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Types of contact lenses

Soft lenses
There are nearly four million contact lens wearers in the UK, and most of them wear soft lenses. They are suitable for almost anyone who wants to wear lenses. These are available as single-use daily, fortnightly and monthly disposable lenses, and more specialist lenses that are designed to last for longer. You can also choose bifocal or multifocal/varifocal contact lenses.

Soft contact lenses mould to shape of your eye so they are comfortable, flexible and ‘breathable’ for long periods of wear. They are a good choice for anyone wants to switch between contact lenses and glasses frequently. If you have reusable contact lenses you need to clean and disinfect them after each use to make them safe to wear. Your optometrist can advise on the best solutions to use.

Soft contact lenses are available as daily disposable lenses. These are designed for single use only, so you throw them away once you have worn them and you should not reuse them. This means they are more convenient than reusable lenses and they may be more hygienic, as you do not have to clean and disinfect them at home.

Hard lenses/rigid gas permeable lenses (RGP lenses)
Hard lenses do not mould to the shape of your eyes and so take a little more getting used to than soft ones. However, they may be more suitable for you if you have astigmatism. This is because your tears fill in the gap between the lens and your eye, neutralising the astigmatism and allowing you to see clearly, without special astigmatic (toric) contact lenses. However, if you have a lot of astigmatism, ‘ordinary’ hard lenses may be uncomfortable or fall out, and you may need to wear toric or more specialist RGP lenses. These are more rugby-ball shaped and so less likely to rotate on your eye, giving you more stable vision.

RGP lenses are not available as daily disposable lenses, so you need to clean and disinfect them after each use to make them safe to wear. Your optometrist can advise on the best solutions to use.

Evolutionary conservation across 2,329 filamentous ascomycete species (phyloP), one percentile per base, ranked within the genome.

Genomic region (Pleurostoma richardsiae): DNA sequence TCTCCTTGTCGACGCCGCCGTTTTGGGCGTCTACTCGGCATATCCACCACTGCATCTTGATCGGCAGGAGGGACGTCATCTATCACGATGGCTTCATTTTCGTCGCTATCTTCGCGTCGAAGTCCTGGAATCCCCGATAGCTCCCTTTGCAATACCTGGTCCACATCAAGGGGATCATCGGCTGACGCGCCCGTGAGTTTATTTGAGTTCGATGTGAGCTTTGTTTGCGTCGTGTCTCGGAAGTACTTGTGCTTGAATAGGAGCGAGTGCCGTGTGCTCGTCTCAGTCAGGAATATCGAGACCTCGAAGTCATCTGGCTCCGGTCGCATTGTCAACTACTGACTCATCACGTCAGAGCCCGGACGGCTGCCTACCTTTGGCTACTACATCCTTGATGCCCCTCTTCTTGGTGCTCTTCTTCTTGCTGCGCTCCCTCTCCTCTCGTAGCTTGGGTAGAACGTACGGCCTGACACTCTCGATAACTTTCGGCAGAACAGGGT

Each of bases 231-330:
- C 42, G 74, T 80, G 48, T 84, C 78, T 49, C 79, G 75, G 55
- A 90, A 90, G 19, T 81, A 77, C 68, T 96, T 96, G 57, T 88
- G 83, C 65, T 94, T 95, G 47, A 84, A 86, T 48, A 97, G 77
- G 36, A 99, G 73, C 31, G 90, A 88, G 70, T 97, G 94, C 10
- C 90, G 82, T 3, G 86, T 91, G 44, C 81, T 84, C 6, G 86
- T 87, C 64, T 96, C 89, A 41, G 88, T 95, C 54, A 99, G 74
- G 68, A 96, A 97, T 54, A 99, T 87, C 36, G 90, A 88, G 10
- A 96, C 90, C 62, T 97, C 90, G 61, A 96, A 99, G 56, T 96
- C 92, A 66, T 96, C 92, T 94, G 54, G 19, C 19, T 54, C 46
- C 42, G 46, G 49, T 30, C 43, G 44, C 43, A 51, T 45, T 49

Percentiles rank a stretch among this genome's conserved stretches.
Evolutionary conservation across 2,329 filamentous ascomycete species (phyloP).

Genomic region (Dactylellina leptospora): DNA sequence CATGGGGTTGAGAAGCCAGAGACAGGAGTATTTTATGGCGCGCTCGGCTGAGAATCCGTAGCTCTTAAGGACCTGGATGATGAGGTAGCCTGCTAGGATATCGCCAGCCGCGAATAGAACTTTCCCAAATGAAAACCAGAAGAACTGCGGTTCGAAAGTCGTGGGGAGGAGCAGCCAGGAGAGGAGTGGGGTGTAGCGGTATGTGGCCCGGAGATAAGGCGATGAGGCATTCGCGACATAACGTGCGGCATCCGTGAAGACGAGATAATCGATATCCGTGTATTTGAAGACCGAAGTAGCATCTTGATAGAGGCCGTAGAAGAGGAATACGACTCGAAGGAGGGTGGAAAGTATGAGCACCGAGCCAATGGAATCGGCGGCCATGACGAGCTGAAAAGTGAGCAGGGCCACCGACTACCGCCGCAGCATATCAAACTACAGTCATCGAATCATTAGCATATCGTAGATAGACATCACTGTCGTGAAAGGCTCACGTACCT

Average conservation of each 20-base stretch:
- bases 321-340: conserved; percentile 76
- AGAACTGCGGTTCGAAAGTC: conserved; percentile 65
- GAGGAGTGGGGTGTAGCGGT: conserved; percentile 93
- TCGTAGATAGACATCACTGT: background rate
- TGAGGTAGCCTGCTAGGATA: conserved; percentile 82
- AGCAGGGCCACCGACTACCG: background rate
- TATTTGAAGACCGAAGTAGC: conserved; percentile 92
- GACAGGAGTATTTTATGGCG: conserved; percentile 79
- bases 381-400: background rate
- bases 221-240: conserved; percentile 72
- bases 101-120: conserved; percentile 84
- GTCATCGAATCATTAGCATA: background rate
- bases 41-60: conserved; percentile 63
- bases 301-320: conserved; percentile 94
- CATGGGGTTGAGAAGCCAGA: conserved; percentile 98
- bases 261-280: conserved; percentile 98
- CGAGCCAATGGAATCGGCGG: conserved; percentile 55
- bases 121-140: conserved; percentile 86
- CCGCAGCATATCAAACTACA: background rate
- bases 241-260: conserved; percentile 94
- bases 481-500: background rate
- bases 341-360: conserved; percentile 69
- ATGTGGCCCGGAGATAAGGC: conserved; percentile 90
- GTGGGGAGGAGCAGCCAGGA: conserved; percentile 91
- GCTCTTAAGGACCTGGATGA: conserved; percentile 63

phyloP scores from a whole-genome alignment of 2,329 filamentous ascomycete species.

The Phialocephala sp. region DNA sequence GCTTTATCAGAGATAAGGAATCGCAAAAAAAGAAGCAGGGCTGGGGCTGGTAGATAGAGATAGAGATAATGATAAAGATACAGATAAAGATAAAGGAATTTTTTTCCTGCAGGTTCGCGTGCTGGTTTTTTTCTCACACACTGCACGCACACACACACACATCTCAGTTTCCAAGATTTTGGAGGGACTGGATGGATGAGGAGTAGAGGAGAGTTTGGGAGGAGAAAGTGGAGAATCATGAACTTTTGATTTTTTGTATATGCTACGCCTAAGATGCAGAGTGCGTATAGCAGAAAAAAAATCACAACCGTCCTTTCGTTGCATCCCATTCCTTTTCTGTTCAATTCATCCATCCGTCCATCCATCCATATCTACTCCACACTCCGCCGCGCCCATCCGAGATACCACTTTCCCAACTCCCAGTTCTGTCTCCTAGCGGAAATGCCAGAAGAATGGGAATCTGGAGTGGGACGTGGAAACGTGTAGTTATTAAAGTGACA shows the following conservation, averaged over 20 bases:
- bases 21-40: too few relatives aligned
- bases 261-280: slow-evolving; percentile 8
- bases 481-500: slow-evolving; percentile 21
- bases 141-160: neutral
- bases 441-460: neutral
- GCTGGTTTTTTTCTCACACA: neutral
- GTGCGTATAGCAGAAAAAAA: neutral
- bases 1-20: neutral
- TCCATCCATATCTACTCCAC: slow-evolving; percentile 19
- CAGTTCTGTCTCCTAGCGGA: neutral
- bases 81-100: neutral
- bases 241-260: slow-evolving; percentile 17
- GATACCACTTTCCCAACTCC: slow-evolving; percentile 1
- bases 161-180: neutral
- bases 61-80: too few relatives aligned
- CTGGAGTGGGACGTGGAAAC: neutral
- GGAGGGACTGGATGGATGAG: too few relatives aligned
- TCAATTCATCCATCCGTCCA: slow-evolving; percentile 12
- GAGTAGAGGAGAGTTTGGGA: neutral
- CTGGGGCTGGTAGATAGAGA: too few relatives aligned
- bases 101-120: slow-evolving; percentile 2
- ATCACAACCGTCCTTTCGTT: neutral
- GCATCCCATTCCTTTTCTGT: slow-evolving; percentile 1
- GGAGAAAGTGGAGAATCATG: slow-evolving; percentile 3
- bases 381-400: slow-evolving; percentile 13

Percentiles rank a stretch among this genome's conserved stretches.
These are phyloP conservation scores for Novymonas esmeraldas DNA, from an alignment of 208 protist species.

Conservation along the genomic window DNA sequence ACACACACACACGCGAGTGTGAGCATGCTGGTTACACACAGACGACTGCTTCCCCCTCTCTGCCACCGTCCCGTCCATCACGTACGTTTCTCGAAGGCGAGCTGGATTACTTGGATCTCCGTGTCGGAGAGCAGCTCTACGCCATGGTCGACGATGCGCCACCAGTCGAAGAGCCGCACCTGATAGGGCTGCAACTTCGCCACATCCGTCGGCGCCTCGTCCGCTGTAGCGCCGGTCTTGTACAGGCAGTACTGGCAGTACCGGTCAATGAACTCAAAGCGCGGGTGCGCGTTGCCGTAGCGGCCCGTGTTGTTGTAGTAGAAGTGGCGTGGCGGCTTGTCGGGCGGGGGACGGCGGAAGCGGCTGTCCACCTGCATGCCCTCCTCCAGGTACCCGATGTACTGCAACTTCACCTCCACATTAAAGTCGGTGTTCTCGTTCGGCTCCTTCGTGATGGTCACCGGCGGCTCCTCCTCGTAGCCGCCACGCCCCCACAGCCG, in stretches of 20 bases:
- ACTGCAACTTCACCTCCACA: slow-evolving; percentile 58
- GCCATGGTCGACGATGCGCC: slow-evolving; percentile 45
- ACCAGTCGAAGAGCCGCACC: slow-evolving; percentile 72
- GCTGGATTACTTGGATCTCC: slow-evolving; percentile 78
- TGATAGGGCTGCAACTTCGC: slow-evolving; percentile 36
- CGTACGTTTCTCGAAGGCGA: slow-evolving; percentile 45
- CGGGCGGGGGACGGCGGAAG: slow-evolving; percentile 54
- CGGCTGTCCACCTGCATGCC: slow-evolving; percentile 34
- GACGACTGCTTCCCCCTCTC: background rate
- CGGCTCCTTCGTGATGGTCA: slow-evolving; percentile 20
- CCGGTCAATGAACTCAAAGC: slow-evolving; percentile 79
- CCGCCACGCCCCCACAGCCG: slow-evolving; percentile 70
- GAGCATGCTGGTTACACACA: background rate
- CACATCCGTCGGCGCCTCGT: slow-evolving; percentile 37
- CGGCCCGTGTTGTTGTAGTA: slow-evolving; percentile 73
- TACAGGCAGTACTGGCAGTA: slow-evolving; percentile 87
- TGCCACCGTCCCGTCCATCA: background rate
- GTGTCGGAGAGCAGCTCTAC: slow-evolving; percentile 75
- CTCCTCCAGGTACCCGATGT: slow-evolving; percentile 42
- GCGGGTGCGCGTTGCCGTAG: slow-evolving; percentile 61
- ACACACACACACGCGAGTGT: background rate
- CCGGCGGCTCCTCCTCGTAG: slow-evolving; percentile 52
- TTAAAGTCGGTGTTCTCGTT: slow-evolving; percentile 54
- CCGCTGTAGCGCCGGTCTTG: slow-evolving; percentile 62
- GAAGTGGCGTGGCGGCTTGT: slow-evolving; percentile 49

Children’s contact lenses

Some children feel self-conscious wearing glasses, while others find that they can get in the way when they are playing sports. Most optometrists think it is fine for children to wear contact lenses as long as they are able to insert and remove them, and can care for them themselves with minimal supervision. Ask your optometrist if your child can try wearing lenses before you buy some. It is probably best to do this during the school holidays when there is more time to practise.

Some younger children may need to wear contact lenses for a specific eye condition and will need help with the wear and care.

Read our case studies:

  • Sam Rolph

    Sam’s optometrist felt he would benefit from wearing contact lenses while on the pitch.

  • Madaline Rolph

    Madaline’s glasses interfered with her sport.

Cosmetic and novelty contact lenses

Cosmetic and novelty contact lenses, also known as plano or zero-powered lenses are used to temporarily change the colour of your eyes or provide zombie or vampire eyes for a fancy dress party. As these touch your eyes, it is important that they are fitted to make sure they are safe to wear. In the UK it is illegal to sell these contact lenses unless this is by or under the supervision of an optometrist, dispensing optician or doctor, so make sure you always buy your lenses from somewhere that does this.

Novelty lenses are often purchased by people who do not wear contact lenses regularly and who may not know how to handle and care for them safely. It is essential that you are able to remove and insert your contact lenses safely and know how to keep them sterile.